Daniel Sutter: The complicated case of ignition switches

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Does government make better decisions than business? A first trial from the General Motors ignition switch recall begins this week in New York, and the evidence suggests that G.M. never systematically analyzed the ignition defect. This uninformed decision is an unintended consequence of a complicated interaction between Americans’ attitudes toward risk and our legal system.

First some background. In February 2014, G.M. began recalling 2.6 million vehicles for a faulty ignition switch. The switch sometimes slipped while cars were in motion, causing stalling, and preventing air bag deployment. Weighted items on a key chain may have contributed to slippage.

Economists calculate a cost per life saved to facilitate comparison of different risk reducing actions. We can do so here for ignition switches. G.M. estimated a $100 million cost to fix the defect, and I have seen a published estimate of 124 resulting deaths. Dividing yields a cost per life saved for repairing the defect of $800,000.

Does this figure show that G.M. should have fixed the defect? People make many trade-offs involving money and very small risks of death, like choosing to purchase bicycle helmets, smoke detectors, and tornado shelters. Suppose that a bike helmet which cost $50 has a cost per life saved of $5 million. A person who pays $50 for the helmet implicitly values saving a life here at least $5 million, while not purchasing implies a value of less than $5 million. Peoples’ decisions reveal values of saving lives.

Numerous studies have found that Americans frequently value life in risky choices at between $5 million to $10 million. The consistency is amazing since I doubt that most people every explicitly make the implied calculations. Consequently many economists consider a value in this range appropriate for cost-benefit analysis of risk measures. The EPA and the Department of Transportation agree, and currently use values of around $9 million.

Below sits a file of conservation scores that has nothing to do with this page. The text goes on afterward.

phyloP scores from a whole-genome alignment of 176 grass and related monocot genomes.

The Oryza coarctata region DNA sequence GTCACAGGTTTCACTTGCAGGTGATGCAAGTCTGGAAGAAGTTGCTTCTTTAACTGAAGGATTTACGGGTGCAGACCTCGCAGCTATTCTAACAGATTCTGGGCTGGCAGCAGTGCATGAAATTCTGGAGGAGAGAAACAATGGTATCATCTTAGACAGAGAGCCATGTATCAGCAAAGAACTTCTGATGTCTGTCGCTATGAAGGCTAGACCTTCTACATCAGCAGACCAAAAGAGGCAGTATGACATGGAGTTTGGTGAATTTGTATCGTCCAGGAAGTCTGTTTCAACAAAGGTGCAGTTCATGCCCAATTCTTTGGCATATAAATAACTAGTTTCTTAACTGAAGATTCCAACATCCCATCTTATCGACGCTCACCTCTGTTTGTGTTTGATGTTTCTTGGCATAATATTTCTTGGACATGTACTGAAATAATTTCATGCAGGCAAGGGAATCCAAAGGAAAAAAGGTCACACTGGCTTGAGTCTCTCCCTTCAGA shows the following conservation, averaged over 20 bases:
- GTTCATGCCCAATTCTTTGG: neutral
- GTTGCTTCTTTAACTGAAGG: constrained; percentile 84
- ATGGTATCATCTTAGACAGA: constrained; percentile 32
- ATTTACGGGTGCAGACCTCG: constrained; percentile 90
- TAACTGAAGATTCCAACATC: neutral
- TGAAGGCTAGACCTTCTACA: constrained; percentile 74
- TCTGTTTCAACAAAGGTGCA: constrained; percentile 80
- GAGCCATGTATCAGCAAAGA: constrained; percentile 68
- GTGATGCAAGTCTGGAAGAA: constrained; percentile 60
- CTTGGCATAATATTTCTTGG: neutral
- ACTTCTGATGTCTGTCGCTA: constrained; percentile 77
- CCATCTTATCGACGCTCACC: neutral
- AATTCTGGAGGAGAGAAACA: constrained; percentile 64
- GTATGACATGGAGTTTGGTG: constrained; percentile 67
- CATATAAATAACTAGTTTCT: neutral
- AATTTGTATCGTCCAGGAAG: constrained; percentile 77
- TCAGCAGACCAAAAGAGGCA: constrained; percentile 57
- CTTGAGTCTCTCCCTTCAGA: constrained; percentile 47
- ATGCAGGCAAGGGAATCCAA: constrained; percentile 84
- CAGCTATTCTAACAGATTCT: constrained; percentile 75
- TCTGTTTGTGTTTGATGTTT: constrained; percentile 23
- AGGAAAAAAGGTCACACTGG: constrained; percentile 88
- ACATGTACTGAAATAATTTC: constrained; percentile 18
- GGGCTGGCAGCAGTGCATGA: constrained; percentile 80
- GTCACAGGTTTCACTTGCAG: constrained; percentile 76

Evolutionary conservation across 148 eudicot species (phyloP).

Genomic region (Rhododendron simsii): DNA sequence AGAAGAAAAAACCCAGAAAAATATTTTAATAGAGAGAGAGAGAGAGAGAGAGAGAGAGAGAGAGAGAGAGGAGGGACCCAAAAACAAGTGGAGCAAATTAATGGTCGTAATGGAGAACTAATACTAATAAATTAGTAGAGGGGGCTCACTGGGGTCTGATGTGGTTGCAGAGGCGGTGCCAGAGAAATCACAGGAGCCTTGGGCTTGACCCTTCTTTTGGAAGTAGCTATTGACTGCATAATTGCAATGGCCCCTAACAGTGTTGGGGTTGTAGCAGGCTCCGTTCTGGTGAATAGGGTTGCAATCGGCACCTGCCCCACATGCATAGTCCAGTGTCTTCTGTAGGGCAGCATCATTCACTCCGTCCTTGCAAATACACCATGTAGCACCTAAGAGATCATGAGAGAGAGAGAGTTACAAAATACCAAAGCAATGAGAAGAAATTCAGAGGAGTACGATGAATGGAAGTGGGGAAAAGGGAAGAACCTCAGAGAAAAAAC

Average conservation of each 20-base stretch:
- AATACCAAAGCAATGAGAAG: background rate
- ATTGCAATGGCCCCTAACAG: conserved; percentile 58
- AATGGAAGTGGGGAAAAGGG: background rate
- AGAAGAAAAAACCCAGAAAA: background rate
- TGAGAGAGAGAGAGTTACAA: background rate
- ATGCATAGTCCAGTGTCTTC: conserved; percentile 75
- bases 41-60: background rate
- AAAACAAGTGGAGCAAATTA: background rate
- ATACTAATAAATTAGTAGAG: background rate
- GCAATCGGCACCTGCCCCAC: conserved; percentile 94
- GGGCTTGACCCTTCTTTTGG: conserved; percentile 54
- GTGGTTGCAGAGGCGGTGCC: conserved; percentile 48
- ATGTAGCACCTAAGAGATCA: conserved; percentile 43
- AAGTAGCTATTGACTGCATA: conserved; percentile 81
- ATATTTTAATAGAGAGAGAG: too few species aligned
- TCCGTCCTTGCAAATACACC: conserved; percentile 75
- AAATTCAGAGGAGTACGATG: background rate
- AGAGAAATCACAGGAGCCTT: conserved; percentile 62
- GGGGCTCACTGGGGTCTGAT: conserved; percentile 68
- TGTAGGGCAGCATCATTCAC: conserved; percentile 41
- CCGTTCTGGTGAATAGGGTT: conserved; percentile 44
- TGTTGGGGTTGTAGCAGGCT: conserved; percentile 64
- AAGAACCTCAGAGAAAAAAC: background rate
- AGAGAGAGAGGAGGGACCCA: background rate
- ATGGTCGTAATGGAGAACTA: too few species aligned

Because the $800,000 cost per life saved is less than $5 million, many Americans would have chosen to pay for an ignition switch repair. Yet G.M. does not do risk analysis as a matter of policy. Thus the Federal government then uses a better decision making process for risk than business.

Automakers used to perform risk analysis. In the 1970s, Ford made the Pinto, a compact car that was vulnerable to fires in rear-end collisions due to the location of its gas tank. Ford compared the cost and benefit of a redesign, using the typical wrongful death jury award at the time ($200,000), and determined that the costs outweighed the safety benefits.

The analysis proved to be a godsend for plaintiffs’ attorneys in later lawsuits. A California jury in 1981 awarded the plaintiffs in one Pinto crash $125 million in punitive damages (although that amount was significantly reduced after the verdict). G.M. and Chrysler were burned by risk analysis in other cases. Vanderbilt economist Kip Viscusi, a pioneer of risk analysis, found that almost all blockbuster jury awards against automakers were in cases where the company did a risk analysis. G.M. seems to have learned the lesson.

Yet automobile designs inevitably trade off cost and safety. Our only choice is whether we make such decisions with deliberation. A lack of deliberation leads to inconsistent and costly choices – we miss opportunities to save lives at low cost, and spend lots of money saving almost no lives.

Some people might blame the plaintiff lawyers for these awards, but lawyers simply make arguments. The Americans on the juries make these awards, and so we have ourselves to blame. Jurors in interviews indicate that they find any a risk a manufacturer knows about but does not eliminate as unacceptable. The jurors exhibit a zero risk fallacy, thinking that perfect safety is possible at an affordable price.

Americans generally make better decisions than many experts acknowledge, but are prone to certain types of confusions, like the zero risk fallacy. The G.M. ignition switch case illustrates how complicated interactions of decision making mistakes and our institutions produce unintended and costly outcomes. We need to ensure that our legal system does not deter good risk decision making.

Daniel Sutter is the Charles G. Koch Professor of Economics with the Manuel H. Johnson Center for Political Economy at Troy University and host of Econversations on TrojanVision.

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